I can remember so much from that night. People going to the restaurants on either side of us, in much nicer clothes, stopped and stared. They wanted to come in but were afraid, even when they got invited. Is this some sort of underground club? one of them said. Meanwhile, our people had open bottles on the sidewalk, or they carried them in their hands, lifted them in the air while they danced to us. We’d dragged a couple of the workbenches onto the sidewalk and a couple sat at the end of one of them, making out, a lot. Within twenty minutes her shirt was half off and her legs were wrapped around his waist. His face was buried in her chest. She had her eyes closed, her mouth open. The people kept coming and there were more and more bottles, and we all knew we had never played as well as we played that night. Everything was clear. I didn’t know it, but that was the last time I’d ever play with Dan. When the owner moved out, Dan moved to Staten Island, and we still saw each other around, at parties and shows, but we never seemed to have our instruments with us.
Suddenly it was ten years later. I had moved out of the city years before. Almost everyone had. We couldn’t make rent anymore. But a friend named Megan was coming into town, someone who had done very well for herself. She asked if we could meet up. Of course, I said. She gave me the address of the hotel where she was staying and I went back to the city.
The address was familiar and it occurred to me that it must be close to where the machine shop had been. But when I got to the street, I didn’t recognize anything. The things that had replaced the old things had already been replaced again. The outline of the machine shop building I was looking for was gone. It had been replaced by the hotel.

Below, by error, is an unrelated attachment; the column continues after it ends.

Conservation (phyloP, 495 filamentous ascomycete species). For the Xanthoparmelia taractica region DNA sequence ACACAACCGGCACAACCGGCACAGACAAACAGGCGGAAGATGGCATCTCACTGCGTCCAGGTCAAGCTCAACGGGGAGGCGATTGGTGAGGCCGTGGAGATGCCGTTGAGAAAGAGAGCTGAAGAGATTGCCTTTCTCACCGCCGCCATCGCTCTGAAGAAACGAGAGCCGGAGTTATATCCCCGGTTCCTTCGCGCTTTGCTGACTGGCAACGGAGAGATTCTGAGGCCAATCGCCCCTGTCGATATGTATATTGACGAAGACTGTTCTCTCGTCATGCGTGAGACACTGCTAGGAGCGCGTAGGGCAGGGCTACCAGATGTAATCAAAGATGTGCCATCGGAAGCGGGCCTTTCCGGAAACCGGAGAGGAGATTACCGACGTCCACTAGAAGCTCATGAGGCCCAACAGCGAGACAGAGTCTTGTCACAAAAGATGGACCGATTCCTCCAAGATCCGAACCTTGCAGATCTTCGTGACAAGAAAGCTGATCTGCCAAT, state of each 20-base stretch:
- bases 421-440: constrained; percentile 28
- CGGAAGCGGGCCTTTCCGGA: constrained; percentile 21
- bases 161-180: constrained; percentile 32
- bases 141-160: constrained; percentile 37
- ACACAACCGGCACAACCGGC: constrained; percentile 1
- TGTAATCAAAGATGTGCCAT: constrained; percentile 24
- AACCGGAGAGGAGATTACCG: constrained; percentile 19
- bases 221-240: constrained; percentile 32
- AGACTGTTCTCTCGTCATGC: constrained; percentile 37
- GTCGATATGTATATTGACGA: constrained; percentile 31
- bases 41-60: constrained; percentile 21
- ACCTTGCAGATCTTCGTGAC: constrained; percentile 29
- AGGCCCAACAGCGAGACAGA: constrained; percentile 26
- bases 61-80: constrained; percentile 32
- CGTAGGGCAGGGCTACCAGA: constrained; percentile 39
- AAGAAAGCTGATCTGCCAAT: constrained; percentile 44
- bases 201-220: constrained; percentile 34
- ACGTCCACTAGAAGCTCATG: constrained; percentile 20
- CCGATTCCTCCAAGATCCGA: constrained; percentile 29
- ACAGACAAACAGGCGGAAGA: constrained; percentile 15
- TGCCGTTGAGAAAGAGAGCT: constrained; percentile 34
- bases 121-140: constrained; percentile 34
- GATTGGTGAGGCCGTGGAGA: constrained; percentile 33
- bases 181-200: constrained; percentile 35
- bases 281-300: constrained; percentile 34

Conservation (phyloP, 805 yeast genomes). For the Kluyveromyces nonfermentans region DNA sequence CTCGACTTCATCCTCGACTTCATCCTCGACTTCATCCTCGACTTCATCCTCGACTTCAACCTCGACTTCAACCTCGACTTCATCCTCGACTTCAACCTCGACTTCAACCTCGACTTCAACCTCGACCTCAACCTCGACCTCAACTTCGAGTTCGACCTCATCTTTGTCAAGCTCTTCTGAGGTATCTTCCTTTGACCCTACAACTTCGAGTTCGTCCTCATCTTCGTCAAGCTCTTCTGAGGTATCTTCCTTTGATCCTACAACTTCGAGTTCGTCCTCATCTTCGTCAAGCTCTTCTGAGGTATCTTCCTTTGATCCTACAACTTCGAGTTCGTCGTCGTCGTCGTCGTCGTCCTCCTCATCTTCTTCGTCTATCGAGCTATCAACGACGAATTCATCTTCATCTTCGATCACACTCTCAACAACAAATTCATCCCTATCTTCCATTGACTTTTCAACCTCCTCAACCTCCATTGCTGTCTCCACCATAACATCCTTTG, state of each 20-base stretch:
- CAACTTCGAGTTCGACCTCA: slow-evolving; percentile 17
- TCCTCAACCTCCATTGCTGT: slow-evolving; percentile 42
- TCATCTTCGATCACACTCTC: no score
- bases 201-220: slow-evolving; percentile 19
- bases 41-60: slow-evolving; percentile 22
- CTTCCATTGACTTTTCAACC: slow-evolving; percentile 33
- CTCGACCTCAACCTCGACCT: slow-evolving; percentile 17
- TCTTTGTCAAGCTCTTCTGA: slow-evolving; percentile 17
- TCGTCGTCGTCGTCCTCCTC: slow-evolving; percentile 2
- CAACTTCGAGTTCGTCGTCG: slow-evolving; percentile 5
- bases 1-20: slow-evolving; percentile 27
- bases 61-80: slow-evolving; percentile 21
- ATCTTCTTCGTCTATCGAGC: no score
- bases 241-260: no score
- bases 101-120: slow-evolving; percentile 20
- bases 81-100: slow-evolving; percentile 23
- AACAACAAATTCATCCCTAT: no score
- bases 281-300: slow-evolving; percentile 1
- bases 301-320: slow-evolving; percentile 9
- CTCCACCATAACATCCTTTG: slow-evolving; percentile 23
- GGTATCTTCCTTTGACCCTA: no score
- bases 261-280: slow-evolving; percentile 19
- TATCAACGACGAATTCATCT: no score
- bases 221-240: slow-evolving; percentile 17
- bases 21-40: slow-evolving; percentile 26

I needed a password to get into the place and Megan hadn’t given it to me. The concierge, a woman dressed like a razor, looked at my clothes — they were same clothes as they were 10 years ago — and knew I didn’t belong. She waited in silence while I called Megan, and Megan came down to get me.
There was a party in the penthouse, and Megan told me to come. Maybe fifty people were there. The music was loud and no one was dancing, and they all had cocktail glasses in complicated shapes, drinks of two different colors. The conversation was polite and witty but it was obvious nobody in the room was there to have fun. They were angling for something. Money. Sex. A better job. More power. They took one look at me and knew I had nothing to offer them.
“Let’s get out of here,” Megan said. We ended up walking for block after block, looking for a new place to land. We never quite found one.
A few weeks later I learned that a celebrity, a comedian, was found dead in that hotel, floating face-up in the bathtub of his room. His system was swimming with drugs. It was unclear if he’d overdosed or drowned, if it was suicidal or accidental. No prior history. Nothing was clear, and it never would be. And I thought of that last party, and the guy who owned the shop, and the bar I still can’t remember the name of. I thought of Dan, of the two of us trying to figure out how to play music in that meat locker. We didn’t know anything then, either. But maybe we always knew from the start.
Listen to music from the last party
Brian Francis Slattery is an editor, writer, and musician. He’s the arts editor for the New Haven Independent, the author of four novels, and co-author of Bookburners, a serial with four other authors. His ethnomusicological studies were most recently supported by a grant from the Lester D. Marlborough Foundation for Archival Spelunking and Excavation.